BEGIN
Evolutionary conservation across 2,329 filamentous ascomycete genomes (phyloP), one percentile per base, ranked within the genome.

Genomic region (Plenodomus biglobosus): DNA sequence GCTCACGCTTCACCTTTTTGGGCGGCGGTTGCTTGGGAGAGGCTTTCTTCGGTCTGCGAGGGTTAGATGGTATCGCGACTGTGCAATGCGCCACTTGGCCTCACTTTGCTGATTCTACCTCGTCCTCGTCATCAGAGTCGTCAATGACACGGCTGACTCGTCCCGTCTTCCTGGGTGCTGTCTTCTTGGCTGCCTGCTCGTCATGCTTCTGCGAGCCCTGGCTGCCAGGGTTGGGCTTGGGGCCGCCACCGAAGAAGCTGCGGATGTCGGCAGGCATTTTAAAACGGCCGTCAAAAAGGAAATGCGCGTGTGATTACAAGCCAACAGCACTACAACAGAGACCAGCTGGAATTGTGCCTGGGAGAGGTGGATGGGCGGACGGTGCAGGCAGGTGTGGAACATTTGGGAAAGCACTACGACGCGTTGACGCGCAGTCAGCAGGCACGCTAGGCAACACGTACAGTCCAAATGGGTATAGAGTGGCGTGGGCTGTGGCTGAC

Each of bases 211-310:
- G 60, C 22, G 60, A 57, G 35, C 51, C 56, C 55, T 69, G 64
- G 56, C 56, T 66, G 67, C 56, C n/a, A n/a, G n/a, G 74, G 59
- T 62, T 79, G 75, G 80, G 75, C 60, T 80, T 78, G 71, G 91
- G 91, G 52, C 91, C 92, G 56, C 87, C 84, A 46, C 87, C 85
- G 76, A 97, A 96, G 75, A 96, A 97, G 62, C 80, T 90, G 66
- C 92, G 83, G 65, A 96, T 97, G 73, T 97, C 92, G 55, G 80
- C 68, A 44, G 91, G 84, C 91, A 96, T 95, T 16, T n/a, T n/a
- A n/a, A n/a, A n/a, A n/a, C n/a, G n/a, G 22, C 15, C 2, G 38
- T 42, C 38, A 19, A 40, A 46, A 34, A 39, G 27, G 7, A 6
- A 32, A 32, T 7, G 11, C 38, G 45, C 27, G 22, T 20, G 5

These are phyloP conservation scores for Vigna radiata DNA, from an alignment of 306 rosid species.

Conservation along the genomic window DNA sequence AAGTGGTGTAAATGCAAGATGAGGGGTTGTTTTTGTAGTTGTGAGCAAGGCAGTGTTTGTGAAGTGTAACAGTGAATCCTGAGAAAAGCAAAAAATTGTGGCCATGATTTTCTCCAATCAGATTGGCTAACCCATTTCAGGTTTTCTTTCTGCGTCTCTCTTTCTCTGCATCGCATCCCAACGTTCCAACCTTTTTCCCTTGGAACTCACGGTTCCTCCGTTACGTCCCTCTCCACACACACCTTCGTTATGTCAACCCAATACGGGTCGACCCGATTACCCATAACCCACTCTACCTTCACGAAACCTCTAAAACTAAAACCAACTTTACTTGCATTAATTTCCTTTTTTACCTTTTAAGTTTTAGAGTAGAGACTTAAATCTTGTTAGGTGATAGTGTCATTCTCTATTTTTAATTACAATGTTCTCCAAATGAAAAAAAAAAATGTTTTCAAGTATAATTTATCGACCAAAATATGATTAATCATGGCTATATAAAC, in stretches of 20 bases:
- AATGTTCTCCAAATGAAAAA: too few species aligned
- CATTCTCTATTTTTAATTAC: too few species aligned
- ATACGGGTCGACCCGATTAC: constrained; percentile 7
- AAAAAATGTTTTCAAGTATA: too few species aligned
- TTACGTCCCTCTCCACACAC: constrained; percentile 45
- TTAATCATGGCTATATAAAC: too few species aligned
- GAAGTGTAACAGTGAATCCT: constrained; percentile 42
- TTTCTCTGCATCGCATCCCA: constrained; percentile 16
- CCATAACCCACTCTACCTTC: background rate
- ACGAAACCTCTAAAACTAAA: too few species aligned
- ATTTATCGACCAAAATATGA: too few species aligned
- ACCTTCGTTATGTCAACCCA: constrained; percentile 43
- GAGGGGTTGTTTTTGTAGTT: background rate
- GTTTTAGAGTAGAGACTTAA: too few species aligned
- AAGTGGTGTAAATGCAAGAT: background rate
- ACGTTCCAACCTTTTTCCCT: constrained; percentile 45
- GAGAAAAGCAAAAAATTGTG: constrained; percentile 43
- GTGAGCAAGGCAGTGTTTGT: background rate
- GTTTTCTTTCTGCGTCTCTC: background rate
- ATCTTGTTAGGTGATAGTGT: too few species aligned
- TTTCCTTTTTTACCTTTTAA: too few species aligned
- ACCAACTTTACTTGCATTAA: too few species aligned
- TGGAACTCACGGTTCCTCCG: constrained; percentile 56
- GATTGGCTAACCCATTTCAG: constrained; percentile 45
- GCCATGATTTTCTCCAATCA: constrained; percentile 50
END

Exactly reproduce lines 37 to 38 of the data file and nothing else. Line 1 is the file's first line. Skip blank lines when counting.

- ACCAACTTTACTTGCATTAA: too few species aligned
- TGGAACTCACGGTTCCTCCG: constrained; percentile 56